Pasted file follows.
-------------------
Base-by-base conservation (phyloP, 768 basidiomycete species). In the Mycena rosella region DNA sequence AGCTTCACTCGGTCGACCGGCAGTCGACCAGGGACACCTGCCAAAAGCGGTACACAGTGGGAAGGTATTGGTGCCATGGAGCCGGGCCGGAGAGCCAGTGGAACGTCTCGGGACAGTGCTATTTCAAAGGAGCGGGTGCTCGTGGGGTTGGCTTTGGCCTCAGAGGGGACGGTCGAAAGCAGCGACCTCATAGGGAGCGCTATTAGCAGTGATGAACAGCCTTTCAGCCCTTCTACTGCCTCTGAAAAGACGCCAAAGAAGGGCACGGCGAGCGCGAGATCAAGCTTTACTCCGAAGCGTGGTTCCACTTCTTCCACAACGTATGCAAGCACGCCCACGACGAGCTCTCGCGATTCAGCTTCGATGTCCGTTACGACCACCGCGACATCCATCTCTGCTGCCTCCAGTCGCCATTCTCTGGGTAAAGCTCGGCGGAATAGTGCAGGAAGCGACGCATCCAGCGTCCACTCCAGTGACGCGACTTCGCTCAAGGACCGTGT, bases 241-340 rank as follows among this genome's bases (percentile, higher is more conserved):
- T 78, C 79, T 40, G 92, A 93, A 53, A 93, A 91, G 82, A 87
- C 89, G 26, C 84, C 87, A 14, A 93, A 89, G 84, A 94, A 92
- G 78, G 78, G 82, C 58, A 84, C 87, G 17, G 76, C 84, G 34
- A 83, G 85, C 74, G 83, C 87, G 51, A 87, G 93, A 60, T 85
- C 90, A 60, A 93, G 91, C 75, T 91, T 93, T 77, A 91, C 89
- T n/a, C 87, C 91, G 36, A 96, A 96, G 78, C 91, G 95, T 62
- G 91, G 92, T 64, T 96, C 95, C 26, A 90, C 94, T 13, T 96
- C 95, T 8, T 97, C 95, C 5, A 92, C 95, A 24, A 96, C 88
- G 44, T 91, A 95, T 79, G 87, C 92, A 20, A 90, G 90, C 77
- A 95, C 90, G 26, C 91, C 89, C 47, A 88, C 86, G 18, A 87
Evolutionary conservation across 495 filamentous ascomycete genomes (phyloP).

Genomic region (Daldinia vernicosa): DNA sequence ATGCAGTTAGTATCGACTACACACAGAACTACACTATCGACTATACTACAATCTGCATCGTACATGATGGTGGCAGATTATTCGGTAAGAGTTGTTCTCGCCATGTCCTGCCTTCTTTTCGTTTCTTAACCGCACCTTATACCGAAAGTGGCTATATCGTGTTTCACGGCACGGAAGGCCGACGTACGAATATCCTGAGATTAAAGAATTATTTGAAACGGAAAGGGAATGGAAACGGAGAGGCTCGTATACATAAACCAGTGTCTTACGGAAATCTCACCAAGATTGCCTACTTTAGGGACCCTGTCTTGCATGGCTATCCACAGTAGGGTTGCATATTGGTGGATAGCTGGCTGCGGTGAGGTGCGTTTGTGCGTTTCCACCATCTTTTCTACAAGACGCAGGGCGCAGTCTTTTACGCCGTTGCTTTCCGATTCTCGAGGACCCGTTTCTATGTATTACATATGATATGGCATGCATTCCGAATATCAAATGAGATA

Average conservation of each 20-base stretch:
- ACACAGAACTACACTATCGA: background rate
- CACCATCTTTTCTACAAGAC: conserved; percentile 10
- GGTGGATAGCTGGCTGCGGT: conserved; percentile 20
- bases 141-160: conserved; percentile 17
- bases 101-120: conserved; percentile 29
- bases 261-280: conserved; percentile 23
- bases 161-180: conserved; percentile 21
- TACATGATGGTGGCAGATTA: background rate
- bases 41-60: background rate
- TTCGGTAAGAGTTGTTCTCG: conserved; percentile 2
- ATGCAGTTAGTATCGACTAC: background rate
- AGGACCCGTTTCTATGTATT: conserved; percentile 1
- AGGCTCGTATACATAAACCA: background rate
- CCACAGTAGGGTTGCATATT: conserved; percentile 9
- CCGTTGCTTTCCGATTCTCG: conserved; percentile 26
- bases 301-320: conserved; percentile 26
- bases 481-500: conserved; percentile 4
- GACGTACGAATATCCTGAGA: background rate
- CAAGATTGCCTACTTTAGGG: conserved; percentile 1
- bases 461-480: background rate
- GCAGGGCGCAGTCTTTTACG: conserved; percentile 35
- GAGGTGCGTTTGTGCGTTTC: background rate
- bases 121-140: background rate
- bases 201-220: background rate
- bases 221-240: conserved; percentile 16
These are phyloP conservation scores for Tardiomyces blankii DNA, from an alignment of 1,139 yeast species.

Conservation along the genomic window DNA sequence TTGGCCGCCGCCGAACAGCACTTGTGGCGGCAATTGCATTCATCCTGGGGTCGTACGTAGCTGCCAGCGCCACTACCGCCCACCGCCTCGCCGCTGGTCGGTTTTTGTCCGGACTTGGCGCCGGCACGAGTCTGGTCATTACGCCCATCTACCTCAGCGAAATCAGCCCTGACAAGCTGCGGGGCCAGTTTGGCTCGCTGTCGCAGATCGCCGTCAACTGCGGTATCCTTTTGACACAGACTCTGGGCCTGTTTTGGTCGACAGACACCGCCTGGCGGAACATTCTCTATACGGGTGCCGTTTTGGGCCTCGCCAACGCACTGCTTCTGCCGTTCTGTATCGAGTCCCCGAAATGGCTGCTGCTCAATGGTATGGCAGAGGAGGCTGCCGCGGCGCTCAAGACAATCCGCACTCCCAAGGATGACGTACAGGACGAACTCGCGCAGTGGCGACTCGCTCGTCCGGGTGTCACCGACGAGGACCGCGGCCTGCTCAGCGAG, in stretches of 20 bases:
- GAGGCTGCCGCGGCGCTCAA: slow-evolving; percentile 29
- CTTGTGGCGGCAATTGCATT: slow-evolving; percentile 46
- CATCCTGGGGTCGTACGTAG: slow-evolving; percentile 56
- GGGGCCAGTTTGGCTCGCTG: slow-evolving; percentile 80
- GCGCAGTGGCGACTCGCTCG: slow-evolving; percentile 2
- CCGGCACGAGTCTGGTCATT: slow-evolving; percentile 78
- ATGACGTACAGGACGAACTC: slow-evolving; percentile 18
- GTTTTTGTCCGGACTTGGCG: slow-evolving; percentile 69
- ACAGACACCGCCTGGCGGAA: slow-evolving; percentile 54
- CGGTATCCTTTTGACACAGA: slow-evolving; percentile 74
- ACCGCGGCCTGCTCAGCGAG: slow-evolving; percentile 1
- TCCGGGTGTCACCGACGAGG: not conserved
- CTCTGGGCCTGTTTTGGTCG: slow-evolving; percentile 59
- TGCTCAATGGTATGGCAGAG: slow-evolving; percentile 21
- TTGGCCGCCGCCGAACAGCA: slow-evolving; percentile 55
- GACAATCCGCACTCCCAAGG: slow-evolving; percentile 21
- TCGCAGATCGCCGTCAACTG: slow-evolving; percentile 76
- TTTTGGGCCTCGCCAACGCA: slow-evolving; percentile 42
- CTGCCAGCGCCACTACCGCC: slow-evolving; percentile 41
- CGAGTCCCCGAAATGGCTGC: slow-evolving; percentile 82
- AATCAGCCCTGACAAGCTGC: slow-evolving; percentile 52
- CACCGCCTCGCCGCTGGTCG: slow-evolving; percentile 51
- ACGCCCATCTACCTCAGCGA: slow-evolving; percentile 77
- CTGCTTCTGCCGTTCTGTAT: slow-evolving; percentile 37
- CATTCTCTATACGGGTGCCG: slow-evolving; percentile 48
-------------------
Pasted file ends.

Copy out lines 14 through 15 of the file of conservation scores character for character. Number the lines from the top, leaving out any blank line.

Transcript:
Average conservation of each 20-base stretch:
- ACACAGAACTACACTATCGA: background rate